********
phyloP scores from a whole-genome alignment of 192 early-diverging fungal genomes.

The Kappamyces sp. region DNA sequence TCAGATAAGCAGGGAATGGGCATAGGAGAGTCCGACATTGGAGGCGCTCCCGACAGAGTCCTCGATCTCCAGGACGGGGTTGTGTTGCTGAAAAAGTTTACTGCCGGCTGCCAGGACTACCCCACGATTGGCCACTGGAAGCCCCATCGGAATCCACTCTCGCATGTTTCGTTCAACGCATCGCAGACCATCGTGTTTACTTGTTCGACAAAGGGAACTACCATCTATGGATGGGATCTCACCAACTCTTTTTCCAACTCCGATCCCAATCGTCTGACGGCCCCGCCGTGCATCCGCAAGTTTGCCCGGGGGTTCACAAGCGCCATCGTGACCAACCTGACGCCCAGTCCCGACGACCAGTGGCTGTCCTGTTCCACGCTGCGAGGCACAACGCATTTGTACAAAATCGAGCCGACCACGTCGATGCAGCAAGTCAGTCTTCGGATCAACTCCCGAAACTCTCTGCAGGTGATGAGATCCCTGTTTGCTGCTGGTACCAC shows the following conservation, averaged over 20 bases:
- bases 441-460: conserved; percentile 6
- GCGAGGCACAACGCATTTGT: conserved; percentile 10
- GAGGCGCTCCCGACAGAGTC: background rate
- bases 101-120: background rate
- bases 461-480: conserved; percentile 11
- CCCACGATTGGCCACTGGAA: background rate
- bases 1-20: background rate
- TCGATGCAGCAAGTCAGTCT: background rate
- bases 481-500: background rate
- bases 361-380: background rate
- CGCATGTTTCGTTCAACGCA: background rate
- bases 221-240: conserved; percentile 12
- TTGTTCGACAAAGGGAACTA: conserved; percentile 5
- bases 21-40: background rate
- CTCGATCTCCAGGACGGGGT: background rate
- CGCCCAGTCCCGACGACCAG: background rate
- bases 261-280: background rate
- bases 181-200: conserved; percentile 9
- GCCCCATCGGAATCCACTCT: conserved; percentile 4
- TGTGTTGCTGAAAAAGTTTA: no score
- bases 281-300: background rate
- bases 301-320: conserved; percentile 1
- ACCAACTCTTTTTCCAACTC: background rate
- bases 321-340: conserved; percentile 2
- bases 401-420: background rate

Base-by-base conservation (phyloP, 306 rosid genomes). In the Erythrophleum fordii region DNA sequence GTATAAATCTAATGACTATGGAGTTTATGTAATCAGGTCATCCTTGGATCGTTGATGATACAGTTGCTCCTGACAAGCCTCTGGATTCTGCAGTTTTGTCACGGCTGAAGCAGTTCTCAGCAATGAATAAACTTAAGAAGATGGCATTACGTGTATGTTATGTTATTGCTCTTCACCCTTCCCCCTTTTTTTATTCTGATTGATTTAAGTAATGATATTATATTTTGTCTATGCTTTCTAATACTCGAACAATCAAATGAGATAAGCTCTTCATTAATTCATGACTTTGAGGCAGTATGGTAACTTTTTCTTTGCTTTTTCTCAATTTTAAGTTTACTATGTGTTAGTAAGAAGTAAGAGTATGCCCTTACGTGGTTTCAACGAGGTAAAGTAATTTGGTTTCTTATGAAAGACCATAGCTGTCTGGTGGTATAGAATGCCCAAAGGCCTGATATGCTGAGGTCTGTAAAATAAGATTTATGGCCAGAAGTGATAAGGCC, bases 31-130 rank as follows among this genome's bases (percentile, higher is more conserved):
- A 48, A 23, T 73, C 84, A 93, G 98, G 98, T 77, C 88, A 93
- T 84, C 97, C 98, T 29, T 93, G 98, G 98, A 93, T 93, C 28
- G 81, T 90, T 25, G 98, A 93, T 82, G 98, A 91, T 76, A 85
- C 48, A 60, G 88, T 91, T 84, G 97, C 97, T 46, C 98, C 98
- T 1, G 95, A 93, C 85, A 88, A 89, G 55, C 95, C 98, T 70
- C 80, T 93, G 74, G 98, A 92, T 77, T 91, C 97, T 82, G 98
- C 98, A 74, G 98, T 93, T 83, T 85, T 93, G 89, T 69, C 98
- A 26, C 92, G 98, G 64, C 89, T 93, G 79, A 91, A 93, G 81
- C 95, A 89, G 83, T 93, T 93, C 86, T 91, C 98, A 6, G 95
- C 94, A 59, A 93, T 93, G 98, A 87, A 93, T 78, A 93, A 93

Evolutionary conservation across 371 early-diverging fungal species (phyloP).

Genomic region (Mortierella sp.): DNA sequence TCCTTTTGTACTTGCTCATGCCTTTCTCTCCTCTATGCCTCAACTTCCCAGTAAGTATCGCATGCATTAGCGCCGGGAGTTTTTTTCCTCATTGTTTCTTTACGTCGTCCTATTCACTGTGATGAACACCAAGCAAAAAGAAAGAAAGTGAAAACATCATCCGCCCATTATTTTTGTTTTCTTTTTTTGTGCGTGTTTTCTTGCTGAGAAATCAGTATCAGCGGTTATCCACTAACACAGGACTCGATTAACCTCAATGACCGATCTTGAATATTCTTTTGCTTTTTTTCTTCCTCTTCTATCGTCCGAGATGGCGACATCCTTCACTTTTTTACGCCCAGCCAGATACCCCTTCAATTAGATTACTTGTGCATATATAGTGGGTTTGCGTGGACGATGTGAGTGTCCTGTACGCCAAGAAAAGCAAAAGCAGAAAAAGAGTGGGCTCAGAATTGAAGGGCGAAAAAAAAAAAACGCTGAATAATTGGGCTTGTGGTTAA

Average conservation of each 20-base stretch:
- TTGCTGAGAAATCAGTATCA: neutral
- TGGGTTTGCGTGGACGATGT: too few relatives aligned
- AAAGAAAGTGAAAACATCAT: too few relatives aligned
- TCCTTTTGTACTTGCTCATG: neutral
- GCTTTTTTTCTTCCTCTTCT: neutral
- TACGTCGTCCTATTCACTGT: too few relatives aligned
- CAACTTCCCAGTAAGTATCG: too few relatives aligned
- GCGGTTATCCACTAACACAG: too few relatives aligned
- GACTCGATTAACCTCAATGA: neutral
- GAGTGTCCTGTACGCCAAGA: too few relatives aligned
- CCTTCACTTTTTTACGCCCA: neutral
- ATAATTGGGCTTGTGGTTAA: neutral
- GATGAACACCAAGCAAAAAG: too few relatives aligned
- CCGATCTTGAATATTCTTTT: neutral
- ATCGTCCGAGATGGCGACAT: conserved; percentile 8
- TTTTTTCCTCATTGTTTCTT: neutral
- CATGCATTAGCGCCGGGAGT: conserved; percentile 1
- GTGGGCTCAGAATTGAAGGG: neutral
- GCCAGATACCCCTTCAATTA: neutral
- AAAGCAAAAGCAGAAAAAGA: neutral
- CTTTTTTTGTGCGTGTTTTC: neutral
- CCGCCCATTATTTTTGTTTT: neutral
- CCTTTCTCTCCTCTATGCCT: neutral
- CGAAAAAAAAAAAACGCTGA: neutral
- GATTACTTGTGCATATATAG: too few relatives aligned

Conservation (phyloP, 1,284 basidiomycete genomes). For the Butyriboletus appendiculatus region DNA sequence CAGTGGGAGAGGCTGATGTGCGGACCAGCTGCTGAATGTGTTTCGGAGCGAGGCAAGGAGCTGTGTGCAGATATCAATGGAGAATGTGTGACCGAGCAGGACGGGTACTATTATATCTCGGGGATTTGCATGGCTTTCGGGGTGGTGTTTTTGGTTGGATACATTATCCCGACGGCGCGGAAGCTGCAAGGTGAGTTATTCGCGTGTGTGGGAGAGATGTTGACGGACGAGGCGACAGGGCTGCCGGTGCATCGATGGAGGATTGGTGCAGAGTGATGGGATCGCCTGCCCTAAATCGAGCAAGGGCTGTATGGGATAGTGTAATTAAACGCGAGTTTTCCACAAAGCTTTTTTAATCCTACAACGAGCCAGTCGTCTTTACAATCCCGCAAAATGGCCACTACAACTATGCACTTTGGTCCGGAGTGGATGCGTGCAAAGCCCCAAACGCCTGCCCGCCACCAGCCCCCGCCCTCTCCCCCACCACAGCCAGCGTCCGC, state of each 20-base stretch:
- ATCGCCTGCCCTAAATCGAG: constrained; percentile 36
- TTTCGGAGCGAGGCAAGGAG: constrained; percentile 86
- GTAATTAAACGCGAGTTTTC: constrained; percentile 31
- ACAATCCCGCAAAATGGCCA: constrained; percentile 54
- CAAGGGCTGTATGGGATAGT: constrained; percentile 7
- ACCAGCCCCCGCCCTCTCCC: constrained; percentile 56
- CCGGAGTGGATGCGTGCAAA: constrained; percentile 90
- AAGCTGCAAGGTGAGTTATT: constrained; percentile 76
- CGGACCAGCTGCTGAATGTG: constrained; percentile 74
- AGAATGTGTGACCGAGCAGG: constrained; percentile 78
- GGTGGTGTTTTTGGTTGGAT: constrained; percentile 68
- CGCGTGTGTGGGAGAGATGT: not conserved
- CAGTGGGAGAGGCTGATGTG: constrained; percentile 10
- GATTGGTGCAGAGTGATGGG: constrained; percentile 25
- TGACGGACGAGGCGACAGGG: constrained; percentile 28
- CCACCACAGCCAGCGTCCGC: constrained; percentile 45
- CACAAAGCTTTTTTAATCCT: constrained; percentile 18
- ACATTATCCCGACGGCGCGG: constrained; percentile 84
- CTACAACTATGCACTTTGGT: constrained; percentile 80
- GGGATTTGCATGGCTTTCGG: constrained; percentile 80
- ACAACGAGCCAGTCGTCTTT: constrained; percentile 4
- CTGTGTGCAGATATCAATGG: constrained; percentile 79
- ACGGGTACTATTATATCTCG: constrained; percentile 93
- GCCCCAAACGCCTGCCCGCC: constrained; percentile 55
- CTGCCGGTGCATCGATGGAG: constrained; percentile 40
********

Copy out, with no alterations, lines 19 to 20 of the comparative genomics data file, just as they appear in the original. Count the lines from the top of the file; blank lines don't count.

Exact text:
- bases 261-280: background rate
- bases 181-200: conserved; percentile 9